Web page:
The most well-known problem with lesser-evil, two-party, winner-take-all elections, at least in a system of legalized bribery and corporate-state media, is the absence of virtually any really good candidates. Naturally this results in (or is at least one major cause of) the tendency of many to not vote at all — with the United States claiming a lower voter turnout than many other countries it loves to look down on.
But the most serious problem is the tendency of those voters who do vote to nonetheless identify themselves with one of the lousy candidates and parties and its statements and actions year-in-and-year-out so that a larger phenomenon than lesser-evil voting is total lesser-evil existing. The extremely rare individual actually votes with his or her nose appropriately pinched, containing the voting to a single moment while rejecting the hype and keeping a free mind every other day.
This problem is compounded by, and its prevalence exaggerated by, the tendency of commentators to invent explanations for votes based only on who was voted for and not on who was voted against — and certainly not on what would have been voted for had it been anywhere to be found.
The top vote-getter in virtually all U.S. elections is nobody at all. The most popular political party in U.S. polling is neither. Yet, we rarely hear about votes having been cast for this schmuck or that schmuck for lack of anybody better to vote for.
Pre-Trump, we didn’t hear much about people voting for candidates only because there wasn’t someone more racist, xenophobic, misogynistic, and buffoonish. But once Trump gained the White House, we heard all about the inevitable, intrinsic, systemic racism latent in every Trump voter who had previously voted for Democrats — apparently even those who’d backed Bernie Sanders and even those who’d voted for Obama.
Did many people, in fact, support Trump’s racism? Of course. Did many of them have a latent history of racism and live in a country with a deep history of racism? Of course. But could something completely different from Trump have appealed to them more than Trump did? I think so.
Nobody claimed that any Trump voters were voting that way for lack of any candidates with less clarity, more dementia, and a long-standing commitment to corporate corruption, wars, credit card companies, and quasi-liberal muddling. The need for Joe Biden only needed explaining after Biden had been elected, not before.
Biden and Democratic votes are sometimes recognized as anti-Trump votes, and sometimes as deep devotion to whatever mashup of LBJ and Reagan the Democrats seem to be peddling, but rarely as nose-squeezing, quasi-nauseous votes for the lesser evil of two repulsive crapsandwich choices.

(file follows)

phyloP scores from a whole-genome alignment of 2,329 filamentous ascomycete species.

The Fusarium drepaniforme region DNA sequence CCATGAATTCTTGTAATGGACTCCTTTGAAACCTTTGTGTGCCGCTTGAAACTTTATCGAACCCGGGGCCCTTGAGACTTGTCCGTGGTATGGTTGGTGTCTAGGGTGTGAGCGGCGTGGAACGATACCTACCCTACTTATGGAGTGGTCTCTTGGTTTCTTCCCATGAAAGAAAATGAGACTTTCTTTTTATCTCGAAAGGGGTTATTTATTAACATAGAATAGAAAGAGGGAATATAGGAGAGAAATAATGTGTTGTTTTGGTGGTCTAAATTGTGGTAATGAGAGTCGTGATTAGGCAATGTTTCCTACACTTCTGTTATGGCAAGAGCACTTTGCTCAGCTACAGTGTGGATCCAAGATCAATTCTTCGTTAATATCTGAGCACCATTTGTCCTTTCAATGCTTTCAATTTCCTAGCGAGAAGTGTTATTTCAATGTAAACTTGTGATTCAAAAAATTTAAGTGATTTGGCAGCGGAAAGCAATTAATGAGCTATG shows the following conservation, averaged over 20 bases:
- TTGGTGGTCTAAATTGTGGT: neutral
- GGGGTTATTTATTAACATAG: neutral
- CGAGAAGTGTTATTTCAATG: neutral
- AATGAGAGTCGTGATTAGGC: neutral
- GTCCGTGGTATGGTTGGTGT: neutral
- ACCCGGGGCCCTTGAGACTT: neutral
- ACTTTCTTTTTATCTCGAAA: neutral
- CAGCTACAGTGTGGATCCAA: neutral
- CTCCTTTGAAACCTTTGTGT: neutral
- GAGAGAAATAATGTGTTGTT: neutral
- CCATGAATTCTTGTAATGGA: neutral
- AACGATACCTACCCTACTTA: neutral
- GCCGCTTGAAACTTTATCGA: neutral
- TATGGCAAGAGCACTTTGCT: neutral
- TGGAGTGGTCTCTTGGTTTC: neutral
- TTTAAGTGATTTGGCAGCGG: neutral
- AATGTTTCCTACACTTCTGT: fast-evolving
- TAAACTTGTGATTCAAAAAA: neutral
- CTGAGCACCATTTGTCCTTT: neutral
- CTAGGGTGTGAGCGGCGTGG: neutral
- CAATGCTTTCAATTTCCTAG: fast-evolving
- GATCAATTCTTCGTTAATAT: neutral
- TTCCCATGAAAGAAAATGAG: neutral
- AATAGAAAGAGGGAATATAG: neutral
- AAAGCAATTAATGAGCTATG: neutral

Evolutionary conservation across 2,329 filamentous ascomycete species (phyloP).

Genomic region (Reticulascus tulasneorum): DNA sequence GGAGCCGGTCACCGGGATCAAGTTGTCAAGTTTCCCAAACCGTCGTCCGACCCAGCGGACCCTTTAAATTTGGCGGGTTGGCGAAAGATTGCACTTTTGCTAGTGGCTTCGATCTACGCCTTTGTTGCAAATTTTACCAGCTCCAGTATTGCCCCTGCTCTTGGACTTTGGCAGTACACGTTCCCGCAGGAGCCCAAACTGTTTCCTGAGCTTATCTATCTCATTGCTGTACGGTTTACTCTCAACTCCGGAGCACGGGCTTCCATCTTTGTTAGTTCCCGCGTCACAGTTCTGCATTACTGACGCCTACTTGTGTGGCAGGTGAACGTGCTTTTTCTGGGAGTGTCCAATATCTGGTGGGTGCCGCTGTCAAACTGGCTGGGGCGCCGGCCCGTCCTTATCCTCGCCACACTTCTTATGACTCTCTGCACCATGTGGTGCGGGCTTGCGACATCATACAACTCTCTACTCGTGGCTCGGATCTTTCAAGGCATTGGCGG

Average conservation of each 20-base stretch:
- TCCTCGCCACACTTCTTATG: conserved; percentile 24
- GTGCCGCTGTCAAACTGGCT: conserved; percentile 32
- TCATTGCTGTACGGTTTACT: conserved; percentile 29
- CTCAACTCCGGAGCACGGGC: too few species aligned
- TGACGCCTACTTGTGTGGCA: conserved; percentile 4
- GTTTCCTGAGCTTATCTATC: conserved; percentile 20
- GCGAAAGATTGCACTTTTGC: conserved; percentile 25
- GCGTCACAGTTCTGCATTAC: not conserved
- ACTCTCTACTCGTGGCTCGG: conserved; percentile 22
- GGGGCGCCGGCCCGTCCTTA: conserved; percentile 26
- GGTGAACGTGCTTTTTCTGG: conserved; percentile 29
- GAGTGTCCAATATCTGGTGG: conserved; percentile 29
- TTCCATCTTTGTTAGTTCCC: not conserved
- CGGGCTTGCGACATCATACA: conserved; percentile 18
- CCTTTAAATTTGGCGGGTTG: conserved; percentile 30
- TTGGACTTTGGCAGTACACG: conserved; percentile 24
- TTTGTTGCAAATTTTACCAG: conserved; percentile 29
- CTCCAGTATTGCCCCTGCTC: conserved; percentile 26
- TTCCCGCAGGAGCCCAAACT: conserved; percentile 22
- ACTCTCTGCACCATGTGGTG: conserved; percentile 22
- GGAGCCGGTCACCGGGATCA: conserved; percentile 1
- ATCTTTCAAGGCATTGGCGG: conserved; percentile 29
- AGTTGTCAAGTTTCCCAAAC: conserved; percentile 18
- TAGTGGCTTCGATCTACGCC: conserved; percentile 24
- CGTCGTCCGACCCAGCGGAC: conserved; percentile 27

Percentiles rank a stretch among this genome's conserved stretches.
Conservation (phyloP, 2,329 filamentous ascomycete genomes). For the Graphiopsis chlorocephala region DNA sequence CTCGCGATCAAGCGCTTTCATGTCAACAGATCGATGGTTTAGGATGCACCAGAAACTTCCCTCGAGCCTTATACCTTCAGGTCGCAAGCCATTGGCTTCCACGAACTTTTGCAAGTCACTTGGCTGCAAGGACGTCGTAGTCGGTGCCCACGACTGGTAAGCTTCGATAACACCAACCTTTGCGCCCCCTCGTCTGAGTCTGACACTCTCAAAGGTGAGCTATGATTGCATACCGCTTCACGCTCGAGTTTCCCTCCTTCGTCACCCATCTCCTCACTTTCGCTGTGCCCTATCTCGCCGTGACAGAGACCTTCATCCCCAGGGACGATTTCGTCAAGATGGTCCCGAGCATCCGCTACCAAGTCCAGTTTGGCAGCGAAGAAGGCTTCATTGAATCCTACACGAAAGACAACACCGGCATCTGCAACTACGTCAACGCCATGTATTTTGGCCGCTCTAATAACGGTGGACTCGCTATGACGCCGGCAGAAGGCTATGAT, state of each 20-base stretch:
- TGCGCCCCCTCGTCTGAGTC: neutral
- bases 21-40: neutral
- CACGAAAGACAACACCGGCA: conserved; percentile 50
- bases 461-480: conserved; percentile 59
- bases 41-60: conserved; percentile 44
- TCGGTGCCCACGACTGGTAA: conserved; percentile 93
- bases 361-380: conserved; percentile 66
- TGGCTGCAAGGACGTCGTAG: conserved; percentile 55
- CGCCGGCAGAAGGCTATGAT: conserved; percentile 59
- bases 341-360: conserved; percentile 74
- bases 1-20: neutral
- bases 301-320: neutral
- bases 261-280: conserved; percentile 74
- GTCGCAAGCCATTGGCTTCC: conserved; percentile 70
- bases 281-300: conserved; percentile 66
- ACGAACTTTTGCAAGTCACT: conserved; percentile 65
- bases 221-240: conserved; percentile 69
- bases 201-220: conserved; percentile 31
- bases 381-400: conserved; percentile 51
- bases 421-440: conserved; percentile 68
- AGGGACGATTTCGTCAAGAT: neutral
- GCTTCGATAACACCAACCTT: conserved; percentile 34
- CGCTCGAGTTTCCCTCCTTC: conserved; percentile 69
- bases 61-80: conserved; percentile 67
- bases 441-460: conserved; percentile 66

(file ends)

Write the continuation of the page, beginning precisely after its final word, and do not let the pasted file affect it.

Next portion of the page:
When Mark Warner lost his campaign for governor of Virginia after campaigning almost entirely on his opponent being like Trump, it wasn’t necessary to look closely at his weak platform or his devotion to gas companies.
Nor has there ever been much examination of the cheating that was required to deny Bernie Sanders a presidential nomination. In fact, a ridiculous propaganda gimmick invented to distract from that story itself exploded into a top news story for years, with the debunking of it still occupying prominent space — it was called Russiagate.
What does any of this have to do with Build Back Better? Well, the BBB bill, as originally conceived, was a minimal sort of social needs proposal, pathetically far behind the norm on the planet, originally costing about a third of U.S. military spending (across all departments and agencies of military spending, and treating both BBB and military spending in terms of annual cost, rather than multiplying only the former by 10 as is the custom). BBB has now been cut to (depending on how you count it) a sixth of military spending and with — wait for it — no, it’s really worth the wait — wait for it — tax cuts for the mega-wealthy thrown in during the process of paring the bill down because of — you guessed it — costs.
The U.S. public supported the original Build Back Better bill and even more so the more progressive elements in it, and yet more so a simpler and fuller provision of those elements that was never proposed. There’s not a single human right treated in the BBB bill as a simple universal human right to be provided to everyone without question, means testing, form filling, or resentment building. Rather than providing everyone with pre-school and college, and improving schools from pre-school through college, the bill provides a number of ways to pay less than you do now for preschool depending on your income, etc. This is trumpeted as “Universal Pre-K,” but misses the entire point of universality, which is to make people better off, not to piss people off. The bill tweaks the existing hopeless, and hopelessly complex health coverage system, rather than turning healthcare into the human right it is for humans in other countries. There’s no free college, no living wage, no debt cancellation, no major green new deal for us all. There’s little to inspire and less to bring us together.
I think better than building back any of the twisted, convoluted, half-assed programs in existence, would have been the creation of new, simple, bureaucracy-free, rights to a better life. I think universality, despite its success in other parts of the world, is radically underappreciated in a divided and conquered United States.
Why should rich people get pandemic survival checks? Why shouldn’t descendants of enslaved people get reparations payments? Why should someone who doesn’t go to college pay taxes to make college free? Why should smokers get health coverage? Why should someone get out of their student debt when I didn’t? These are the popular demands.
I don’t claim to have a universal answer to all such questions. There are some questions that I would certainly answer differently if they stood alone. If the rotten U.S. political system were condemned to remain unchanged except in one single regard, then, sure, I’d vote for slavery reparations. By the same token, I’d vote for term limits just to get different corrupt faces into the news, rather than working to make it possible to unelect incumbents.
But I think that there is a consideration being missed by all of these questions, and that it is an extremely important one that usually ought to tip the balance. It is the value of universality. It’s not a theoretical value. It’s what makes Scandinavia a desirable place to live. It’s what makes Social Security and public high schools so popular. It’s why people campaign for Medicare for All, not Medicare for the Worthy. It’s why we’re outraged at the idea of a fire crew asking to see paperwork and check qualifications before putting out a fire.
Universality does a number of things that means-tested programs for certain people do not.
It creates no stigma for those receiving something. That something is not a hand-out but a human right.